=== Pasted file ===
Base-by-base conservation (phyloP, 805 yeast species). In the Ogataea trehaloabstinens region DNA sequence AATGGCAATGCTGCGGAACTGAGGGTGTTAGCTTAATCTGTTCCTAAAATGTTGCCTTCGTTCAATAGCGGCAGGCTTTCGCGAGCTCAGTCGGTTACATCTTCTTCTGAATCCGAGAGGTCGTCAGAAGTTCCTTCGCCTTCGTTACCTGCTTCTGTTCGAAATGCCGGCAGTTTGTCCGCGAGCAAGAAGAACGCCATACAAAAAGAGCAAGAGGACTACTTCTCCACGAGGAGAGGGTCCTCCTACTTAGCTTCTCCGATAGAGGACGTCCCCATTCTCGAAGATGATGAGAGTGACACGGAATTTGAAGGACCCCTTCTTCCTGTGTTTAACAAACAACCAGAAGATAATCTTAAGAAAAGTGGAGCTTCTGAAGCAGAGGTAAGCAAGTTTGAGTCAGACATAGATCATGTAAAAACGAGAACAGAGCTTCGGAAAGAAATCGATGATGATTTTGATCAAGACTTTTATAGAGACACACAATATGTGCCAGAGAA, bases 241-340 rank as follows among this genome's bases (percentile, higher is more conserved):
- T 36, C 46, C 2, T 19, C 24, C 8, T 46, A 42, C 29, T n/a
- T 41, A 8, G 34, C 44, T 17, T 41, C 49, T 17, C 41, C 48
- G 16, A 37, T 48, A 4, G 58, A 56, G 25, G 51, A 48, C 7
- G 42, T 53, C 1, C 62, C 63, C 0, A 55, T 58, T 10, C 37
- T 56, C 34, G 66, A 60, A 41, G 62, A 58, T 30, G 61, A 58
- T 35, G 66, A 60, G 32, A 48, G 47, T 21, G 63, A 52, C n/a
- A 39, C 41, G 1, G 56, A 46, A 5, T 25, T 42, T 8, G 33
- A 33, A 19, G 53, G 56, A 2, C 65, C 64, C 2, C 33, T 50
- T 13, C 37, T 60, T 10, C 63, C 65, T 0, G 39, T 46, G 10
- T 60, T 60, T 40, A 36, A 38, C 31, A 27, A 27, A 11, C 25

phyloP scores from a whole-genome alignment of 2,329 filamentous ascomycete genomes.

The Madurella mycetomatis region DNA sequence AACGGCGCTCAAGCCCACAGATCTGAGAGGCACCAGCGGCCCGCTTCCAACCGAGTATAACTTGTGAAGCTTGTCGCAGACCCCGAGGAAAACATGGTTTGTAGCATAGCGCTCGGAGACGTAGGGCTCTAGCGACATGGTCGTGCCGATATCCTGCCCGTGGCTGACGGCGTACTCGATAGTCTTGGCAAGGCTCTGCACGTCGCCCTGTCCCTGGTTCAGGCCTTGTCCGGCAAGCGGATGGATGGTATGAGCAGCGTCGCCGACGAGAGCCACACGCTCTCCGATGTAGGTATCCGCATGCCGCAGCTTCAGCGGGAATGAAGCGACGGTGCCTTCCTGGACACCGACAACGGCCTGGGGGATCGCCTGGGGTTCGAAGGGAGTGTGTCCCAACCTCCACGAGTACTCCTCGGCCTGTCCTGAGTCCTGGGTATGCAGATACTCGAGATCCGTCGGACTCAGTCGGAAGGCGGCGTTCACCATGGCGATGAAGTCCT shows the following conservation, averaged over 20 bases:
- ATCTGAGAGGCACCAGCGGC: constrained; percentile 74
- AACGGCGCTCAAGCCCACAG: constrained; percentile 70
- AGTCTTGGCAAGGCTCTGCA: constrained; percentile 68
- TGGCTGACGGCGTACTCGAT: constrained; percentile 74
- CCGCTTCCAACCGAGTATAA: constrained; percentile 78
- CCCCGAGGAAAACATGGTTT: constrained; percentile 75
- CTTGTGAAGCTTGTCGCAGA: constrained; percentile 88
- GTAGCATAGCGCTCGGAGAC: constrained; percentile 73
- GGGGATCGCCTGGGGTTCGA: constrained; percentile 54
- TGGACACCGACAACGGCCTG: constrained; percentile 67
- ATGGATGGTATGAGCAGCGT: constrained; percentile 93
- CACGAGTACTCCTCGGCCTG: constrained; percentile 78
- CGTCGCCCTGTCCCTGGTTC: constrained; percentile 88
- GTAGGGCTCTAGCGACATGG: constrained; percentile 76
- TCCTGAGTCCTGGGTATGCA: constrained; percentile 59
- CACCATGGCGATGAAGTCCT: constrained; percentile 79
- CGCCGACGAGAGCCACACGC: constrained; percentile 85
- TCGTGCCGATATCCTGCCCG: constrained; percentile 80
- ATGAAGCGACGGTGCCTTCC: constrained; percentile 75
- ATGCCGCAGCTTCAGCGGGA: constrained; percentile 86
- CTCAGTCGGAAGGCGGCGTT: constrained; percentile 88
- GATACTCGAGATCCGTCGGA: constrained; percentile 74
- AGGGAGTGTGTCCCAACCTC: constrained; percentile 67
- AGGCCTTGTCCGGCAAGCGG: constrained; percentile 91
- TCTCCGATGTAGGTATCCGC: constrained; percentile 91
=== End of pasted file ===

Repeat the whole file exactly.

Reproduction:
Base-by-base conservation (phyloP, 805 yeast species). In the Ogataea trehaloabstinens region DNA sequence AATGGCAATGCTGCGGAACTGAGGGTGTTAGCTTAATCTGTTCCTAAAATGTTGCCTTCGTTCAATAGCGGCAGGCTTTCGCGAGCTCAGTCGGTTACATCTTCTTCTGAATCCGAGAGGTCGTCAGAAGTTCCTTCGCCTTCGTTACCTGCTTCTGTTCGAAATGCCGGCAGTTTGTCCGCGAGCAAGAAGAACGCCATACAAAAAGAGCAAGAGGACTACTTCTCCACGAGGAGAGGGTCCTCCTACTTAGCTTCTCCGATAGAGGACGTCCCCATTCTCGAAGATGATGAGAGTGACACGGAATTTGAAGGACCCCTTCTTCCTGTGTTTAACAAACAACCAGAAGATAATCTTAAGAAAAGTGGAGCTTCTGAAGCAGAGGTAAGCAAGTTTGAGTCAGACATAGATCATGTAAAAACGAGAACAGAGCTTCGGAAAGAAATCGATGATGATTTTGATCAAGACTTTTATAGAGACACACAATATGTGCCAGAGAA, bases 241-340 rank as follows among this genome's bases (percentile, higher is more conserved):
- T 36, C 46, C 2, T 19, C 24, C 8, T 46, A 42, C 29, T n/a
- T 41, A 8, G 34, C 44, T 17, T 41, C 49, T 17, C 41, C 48
- G 16, A 37, T 48, A 4, G 58, A 56, G 25, G 51, A 48, C 7
- G 42, T 53, C 1, C 62, C 63, C 0, A 55, T 58, T 10, C 37
- T 56, C 34, G 66, A 60, A 41, G 62, A 58, T 30, G 61, A 58
- T 35, G 66, A 60, G 32, A 48, G 47, T 21, G 63, A 52, C n/a
- A 39, C 41, G 1, G 56, A 46, A 5, T 25, T 42, T 8, G 33
- A 33, A 19, G 53, G 56, A 2, C 65, C 64, C 2, C 33, T 50
- T 13, C 37, T 60, T 10, C 63, C 65, T 0, G 39, T 46, G 10
- T 60, T 60, T 40, A 36, A 38, C 31, A 27, A 27, A 11, C 25

phyloP scores from a whole-genome alignment of 2,329 filamentous ascomycete genomes.

The Madurella mycetomatis region DNA sequence AACGGCGCTCAAGCCCACAGATCTGAGAGGCACCAGCGGCCCGCTTCCAACCGAGTATAACTTGTGAAGCTTGTCGCAGACCCCGAGGAAAACATGGTTTGTAGCATAGCGCTCGGAGACGTAGGGCTCTAGCGACATGGTCGTGCCGATATCCTGCCCGTGGCTGACGGCGTACTCGATAGTCTTGGCAAGGCTCTGCACGTCGCCCTGTCCCTGGTTCAGGCCTTGTCCGGCAAGCGGATGGATGGTATGAGCAGCGTCGCCGACGAGAGCCACACGCTCTCCGATGTAGGTATCCGCATGCCGCAGCTTCAGCGGGAATGAAGCGACGGTGCCTTCCTGGACACCGACAACGGCCTGGGGGATCGCCTGGGGTTCGAAGGGAGTGTGTCCCAACCTCCACGAGTACTCCTCGGCCTGTCCTGAGTCCTGGGTATGCAGATACTCGAGATCCGTCGGACTCAGTCGGAAGGCGGCGTTCACCATGGCGATGAAGTCCT shows the following conservation, averaged over 20 bases:
- ATCTGAGAGGCACCAGCGGC: constrained; percentile 74
- AACGGCGCTCAAGCCCACAG: constrained; percentile 70
- AGTCTTGGCAAGGCTCTGCA: constrained; percentile 68
- TGGCTGACGGCGTACTCGAT: constrained; percentile 74
- CCGCTTCCAACCGAGTATAA: constrained; percentile 78
- CCCCGAGGAAAACATGGTTT: constrained; percentile 75
- CTTGTGAAGCTTGTCGCAGA: constrained; percentile 88
- GTAGCATAGCGCTCGGAGAC: constrained; percentile 73
- GGGGATCGCCTGGGGTTCGA: constrained; percentile 54
- TGGACACCGACAACGGCCTG: constrained; percentile 67
- ATGGATGGTATGAGCAGCGT: constrained; percentile 93
- CACGAGTACTCCTCGGCCTG: constrained; percentile 78
- CGTCGCCCTGTCCCTGGTTC: constrained; percentile 88
- GTAGGGCTCTAGCGACATGG: constrained; percentile 76
- TCCTGAGTCCTGGGTATGCA: constrained; percentile 59
- CACCATGGCGATGAAGTCCT: constrained; percentile 79
- CGCCGACGAGAGCCACACGC: constrained; percentile 85
- TCGTGCCGATATCCTGCCCG: constrained; percentile 80
- ATGAAGCGACGGTGCCTTCC: constrained; percentile 75
- ATGCCGCAGCTTCAGCGGGA: constrained; percentile 86
- CTCAGTCGGAAGGCGGCGTT: constrained; percentile 88
- GATACTCGAGATCCGTCGGA: constrained; percentile 74
- AGGGAGTGTGTCCCAACCTC: constrained; percentile 67
- AGGCCTTGTCCGGCAAGCGG: constrained; percentile 91
- TCTCCGATGTAGGTATCCGC: constrained; percentile 91